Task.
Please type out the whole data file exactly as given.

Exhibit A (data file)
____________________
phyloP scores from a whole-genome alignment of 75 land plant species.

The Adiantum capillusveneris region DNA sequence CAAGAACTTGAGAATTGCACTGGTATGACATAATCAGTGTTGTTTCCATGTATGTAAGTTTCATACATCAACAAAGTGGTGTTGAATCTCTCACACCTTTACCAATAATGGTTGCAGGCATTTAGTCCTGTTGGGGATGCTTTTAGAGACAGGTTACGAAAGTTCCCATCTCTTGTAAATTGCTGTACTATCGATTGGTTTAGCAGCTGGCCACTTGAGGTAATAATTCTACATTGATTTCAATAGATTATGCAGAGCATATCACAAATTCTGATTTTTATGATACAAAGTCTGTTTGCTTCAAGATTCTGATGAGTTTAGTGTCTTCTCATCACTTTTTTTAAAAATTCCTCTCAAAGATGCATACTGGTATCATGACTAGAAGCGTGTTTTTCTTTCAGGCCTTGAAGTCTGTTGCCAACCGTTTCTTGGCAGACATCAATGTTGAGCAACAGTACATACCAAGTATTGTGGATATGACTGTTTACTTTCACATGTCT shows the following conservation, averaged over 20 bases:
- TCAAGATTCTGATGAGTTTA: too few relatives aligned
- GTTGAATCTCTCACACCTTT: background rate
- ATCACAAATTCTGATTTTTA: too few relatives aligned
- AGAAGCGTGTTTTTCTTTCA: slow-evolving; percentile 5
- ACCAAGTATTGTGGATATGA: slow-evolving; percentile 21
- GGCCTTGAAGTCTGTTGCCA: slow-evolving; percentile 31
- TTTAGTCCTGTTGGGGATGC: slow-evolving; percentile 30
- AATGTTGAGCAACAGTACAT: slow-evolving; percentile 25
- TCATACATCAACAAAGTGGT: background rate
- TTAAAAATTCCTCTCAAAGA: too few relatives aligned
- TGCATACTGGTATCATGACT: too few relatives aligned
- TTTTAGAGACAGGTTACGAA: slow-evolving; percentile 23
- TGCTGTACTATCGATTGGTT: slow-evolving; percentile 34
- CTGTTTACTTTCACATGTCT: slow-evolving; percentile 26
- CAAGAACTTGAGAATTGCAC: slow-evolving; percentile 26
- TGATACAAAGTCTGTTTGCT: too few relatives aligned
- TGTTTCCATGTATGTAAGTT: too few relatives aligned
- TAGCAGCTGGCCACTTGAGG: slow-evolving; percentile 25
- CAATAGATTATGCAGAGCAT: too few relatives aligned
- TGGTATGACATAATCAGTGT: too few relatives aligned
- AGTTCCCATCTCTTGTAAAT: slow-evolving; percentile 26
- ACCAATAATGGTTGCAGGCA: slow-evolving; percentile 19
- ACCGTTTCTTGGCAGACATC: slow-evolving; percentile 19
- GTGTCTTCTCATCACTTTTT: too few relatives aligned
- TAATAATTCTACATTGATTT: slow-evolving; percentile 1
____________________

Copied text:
phyloP scores from a whole-genome alignment of 75 land plant species.

The Adiantum capillusveneris region DNA sequence CAAGAACTTGAGAATTGCACTGGTATGACATAATCAGTGTTGTTTCCATGTATGTAAGTTTCATACATCAACAAAGTGGTGTTGAATCTCTCACACCTTTACCAATAATGGTTGCAGGCATTTAGTCCTGTTGGGGATGCTTTTAGAGACAGGTTACGAAAGTTCCCATCTCTTGTAAATTGCTGTACTATCGATTGGTTTAGCAGCTGGCCACTTGAGGTAATAATTCTACATTGATTTCAATAGATTATGCAGAGCATATCACAAATTCTGATTTTTATGATACAAAGTCTGTTTGCTTCAAGATTCTGATGAGTTTAGTGTCTTCTCATCACTTTTTTTAAAAATTCCTCTCAAAGATGCATACTGGTATCATGACTAGAAGCGTGTTTTTCTTTCAGGCCTTGAAGTCTGTTGCCAACCGTTTCTTGGCAGACATCAATGTTGAGCAACAGTACATACCAAGTATTGTGGATATGACTGTTTACTTTCACATGTCT shows the following conservation, averaged over 20 bases:
- TCAAGATTCTGATGAGTTTA: too few relatives aligned
- GTTGAATCTCTCACACCTTT: background rate
- ATCACAAATTCTGATTTTTA: too few relatives aligned
- AGAAGCGTGTTTTTCTTTCA: slow-evolving; percentile 5
- ACCAAGTATTGTGGATATGA: slow-evolving; percentile 21
- GGCCTTGAAGTCTGTTGCCA: slow-evolving; percentile 31
- TTTAGTCCTGTTGGGGATGC: slow-evolving; percentile 30
- AATGTTGAGCAACAGTACAT: slow-evolving; percentile 25
- TCATACATCAACAAAGTGGT: background rate
- TTAAAAATTCCTCTCAAAGA: too few relatives aligned
- TGCATACTGGTATCATGACT: too few relatives aligned
- TTTTAGAGACAGGTTACGAA: slow-evolving; percentile 23
- TGCTGTACTATCGATTGGTT: slow-evolving; percentile 34
- CTGTTTACTTTCACATGTCT: slow-evolving; percentile 26
- CAAGAACTTGAGAATTGCAC: slow-evolving; percentile 26
- TGATACAAAGTCTGTTTGCT: too few relatives aligned
- TGTTTCCATGTATGTAAGTT: too few relatives aligned
- TAGCAGCTGGCCACTTGAGG: slow-evolving; percentile 25
- CAATAGATTATGCAGAGCAT: too few relatives aligned
- TGGTATGACATAATCAGTGT: too few relatives aligned
- AGTTCCCATCTCTTGTAAAT: slow-evolving; percentile 26
- ACCAATAATGGTTGCAGGCA: slow-evolving; percentile 19
- ACCGTTTCTTGGCAGACATC: slow-evolving; percentile 19
- GTGTCTTCTCATCACTTTTT: too few relatives aligned
- TAATAATTCTACATTGATTT: slow-evolving; percentile 1